Review: Coherence


Coherence is part of a genre that will be heretofore referred to as “subtle sci-fi.” Mention sci-fi to anyone and they’ll think of Star Wars or Star Trek first. And they’ll think of those films because that’s what we’ve been bred to believe sci-fi is. These are worlds unlike our own, whether they’re far in the future or a way in the past. They may feature people who look like us, but their characters don’t really live like us. They’re surrounded by robots and aliens and guns that shoot lasers. They’re the things we imagine our technology will be capable of.

What people won’t think of is Coherence, even though it’s firmly entrenched in that genre. They won’t think about it because the world of Coherence is the same one I am writing in and the same one you are reading in. There’s no special technology, nothing that distinguishes their world from ours. Everything feels real not just on a dramatic level but on a visceral level. You believe that these people are in this position, and you wonder if maybejust maybeit could happen to you.


Director: James Ward Byrkit
Release Date: June 20th, 2014 (Theatrical) 

Quantum mechanics is something a lot people have heard of but few can really grasp. And there’s a reason for that: It makes no sense. The rules of the subatomic world are even more foreign than those in the most ridiculous sci-fi universe. There’s a saying often attributed to the late, great Richard Feynman: “If you think you understand quantum mechanics, you don’t understand quantum mechanics.” And it’s true; I’ve had numerous people try to break down its concepts, and most of the time they’re dead wrong. 

But the fact is that quantum mechanics is real, and these truly bizarre things are too. It doesn’t affect us in any obvious way, which is why it’s so hard to conceptualize, but it play a massive role in our society. I mean, if it wasn’t for quantum mechanics, you wouldn’t be reading this right now. Transistors, the foundation of computer processing, are made possible by quantum mechanical breakthroughs.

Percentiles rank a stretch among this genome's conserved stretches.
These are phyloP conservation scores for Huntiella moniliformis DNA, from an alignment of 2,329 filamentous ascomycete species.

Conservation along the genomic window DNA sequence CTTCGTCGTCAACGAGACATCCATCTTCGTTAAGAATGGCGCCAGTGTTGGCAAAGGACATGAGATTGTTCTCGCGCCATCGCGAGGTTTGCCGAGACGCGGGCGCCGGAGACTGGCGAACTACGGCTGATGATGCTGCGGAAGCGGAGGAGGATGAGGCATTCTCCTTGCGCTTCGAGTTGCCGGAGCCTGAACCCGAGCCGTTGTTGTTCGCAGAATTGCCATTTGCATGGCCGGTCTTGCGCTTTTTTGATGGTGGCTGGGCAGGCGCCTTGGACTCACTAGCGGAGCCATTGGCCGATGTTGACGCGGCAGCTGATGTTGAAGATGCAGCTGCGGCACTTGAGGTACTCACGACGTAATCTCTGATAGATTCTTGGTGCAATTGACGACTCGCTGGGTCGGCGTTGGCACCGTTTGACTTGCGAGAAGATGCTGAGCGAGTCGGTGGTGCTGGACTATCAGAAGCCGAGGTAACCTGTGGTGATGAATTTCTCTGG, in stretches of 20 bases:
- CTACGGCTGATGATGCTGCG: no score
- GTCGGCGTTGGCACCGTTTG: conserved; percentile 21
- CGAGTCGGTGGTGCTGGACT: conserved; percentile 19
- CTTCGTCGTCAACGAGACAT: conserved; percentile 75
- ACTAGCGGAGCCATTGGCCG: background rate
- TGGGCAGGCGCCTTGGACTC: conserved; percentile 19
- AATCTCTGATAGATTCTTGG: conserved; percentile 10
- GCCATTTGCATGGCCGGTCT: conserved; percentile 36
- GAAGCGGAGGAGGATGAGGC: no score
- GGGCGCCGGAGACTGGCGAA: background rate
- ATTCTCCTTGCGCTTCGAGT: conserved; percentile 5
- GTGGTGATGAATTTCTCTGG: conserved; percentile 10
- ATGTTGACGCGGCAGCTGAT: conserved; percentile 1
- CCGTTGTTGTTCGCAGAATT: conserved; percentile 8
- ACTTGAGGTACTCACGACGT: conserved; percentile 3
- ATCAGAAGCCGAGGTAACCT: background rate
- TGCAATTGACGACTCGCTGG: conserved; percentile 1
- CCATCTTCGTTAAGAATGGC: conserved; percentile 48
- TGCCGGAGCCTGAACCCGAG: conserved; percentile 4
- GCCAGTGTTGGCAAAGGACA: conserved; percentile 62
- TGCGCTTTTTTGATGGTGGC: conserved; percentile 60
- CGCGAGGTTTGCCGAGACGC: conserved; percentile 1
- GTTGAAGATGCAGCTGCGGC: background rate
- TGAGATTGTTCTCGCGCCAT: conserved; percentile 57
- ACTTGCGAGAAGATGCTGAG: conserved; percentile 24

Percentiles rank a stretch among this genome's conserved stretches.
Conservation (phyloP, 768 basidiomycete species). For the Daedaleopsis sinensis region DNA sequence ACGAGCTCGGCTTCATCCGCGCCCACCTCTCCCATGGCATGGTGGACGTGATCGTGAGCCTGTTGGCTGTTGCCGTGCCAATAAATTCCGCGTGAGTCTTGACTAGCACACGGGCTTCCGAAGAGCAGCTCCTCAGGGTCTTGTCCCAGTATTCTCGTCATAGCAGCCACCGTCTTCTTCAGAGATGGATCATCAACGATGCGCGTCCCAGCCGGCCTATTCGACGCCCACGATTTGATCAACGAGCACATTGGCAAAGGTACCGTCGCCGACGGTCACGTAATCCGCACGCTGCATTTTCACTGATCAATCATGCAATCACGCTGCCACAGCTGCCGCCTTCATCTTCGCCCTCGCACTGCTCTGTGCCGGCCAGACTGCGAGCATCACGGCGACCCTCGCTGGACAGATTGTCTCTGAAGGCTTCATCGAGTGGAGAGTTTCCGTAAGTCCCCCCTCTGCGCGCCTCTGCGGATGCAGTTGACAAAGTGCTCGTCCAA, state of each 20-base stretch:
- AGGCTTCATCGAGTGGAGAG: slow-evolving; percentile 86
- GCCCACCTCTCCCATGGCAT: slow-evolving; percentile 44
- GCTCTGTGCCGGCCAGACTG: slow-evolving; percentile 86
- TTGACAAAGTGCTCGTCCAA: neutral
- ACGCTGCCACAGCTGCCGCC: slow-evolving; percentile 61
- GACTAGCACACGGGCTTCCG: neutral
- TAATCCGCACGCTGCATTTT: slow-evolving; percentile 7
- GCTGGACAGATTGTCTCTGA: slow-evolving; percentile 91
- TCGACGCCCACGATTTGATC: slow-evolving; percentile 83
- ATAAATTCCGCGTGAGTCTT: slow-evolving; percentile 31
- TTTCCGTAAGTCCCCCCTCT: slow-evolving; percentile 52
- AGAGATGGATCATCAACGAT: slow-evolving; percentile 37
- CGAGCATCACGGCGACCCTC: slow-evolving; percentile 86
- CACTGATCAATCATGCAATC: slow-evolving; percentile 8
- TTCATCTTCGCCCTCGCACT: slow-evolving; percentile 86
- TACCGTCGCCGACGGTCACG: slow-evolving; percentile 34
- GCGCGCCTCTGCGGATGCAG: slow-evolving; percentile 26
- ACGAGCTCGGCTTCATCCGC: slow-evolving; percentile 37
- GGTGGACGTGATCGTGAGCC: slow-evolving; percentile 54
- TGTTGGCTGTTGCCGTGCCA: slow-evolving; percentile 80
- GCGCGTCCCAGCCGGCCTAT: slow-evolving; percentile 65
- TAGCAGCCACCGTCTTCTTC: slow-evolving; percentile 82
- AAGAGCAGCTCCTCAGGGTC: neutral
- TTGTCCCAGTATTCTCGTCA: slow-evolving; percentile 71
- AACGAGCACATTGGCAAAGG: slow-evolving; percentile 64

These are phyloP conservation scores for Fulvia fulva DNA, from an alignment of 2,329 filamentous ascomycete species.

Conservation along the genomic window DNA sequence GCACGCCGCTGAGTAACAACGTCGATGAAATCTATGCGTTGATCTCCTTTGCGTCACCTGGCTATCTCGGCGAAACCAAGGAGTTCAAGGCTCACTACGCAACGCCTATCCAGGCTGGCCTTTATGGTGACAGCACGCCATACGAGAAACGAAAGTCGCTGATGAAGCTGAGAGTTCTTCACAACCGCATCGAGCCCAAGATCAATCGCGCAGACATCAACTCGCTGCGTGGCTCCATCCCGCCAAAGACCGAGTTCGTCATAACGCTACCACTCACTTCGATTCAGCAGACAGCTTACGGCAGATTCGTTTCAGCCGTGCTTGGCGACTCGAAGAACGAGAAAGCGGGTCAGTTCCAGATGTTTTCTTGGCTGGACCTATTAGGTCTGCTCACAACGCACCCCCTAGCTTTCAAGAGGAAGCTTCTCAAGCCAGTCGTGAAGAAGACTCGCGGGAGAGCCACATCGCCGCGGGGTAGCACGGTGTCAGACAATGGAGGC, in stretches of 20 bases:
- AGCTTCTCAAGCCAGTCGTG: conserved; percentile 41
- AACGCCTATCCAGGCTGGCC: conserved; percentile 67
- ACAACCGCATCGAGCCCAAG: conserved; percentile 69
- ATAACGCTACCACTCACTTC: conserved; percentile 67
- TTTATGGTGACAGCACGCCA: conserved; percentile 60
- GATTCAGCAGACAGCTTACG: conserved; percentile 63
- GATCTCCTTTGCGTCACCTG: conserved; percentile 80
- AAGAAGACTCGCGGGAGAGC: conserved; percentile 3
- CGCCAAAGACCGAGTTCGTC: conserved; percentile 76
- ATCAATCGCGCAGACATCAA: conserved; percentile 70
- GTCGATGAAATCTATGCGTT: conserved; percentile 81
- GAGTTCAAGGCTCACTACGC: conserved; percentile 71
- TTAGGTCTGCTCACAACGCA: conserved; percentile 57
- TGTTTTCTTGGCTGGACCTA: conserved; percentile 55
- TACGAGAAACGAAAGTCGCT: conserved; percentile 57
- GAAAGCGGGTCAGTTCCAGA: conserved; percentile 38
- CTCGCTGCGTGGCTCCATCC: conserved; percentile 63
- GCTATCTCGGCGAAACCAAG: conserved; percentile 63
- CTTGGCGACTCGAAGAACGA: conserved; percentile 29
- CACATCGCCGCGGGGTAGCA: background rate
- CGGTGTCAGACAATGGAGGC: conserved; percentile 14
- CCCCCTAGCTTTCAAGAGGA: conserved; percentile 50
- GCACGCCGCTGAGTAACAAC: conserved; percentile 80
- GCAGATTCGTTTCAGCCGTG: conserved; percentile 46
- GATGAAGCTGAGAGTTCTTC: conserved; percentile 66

“But Alec,” you may be wondering. “Aren’t you writing a film review? Shut your face with your science lesson nonsense.” And I would counter, “If you just went out and saw the freaking thing, you’d understand.”

“Well, then convince me to see it, Mr. Critic.”

Well alright then:

Go see it. It’s brilliant.

Coherence still

Good enough for you? No? Fine…

Whatever the scientific concepts are that play out at the heart of Coherence, it’s not about science. It’s about people put into an extremely disturbing situation who have to react to it. There’s a rule of screenwriting that says you can’t make a powerful narrative out of people reacting to a situation. The best stories are ones where characters drive the plot forward. Coherence walks an extremely fine line, but it always stays right on track. Even though they are undoubtedly reacting to the world around them, they still take charge. They make decisions. Sometimes they’re smart, something they’re stupid; but what’s odd is that you never really know which is which.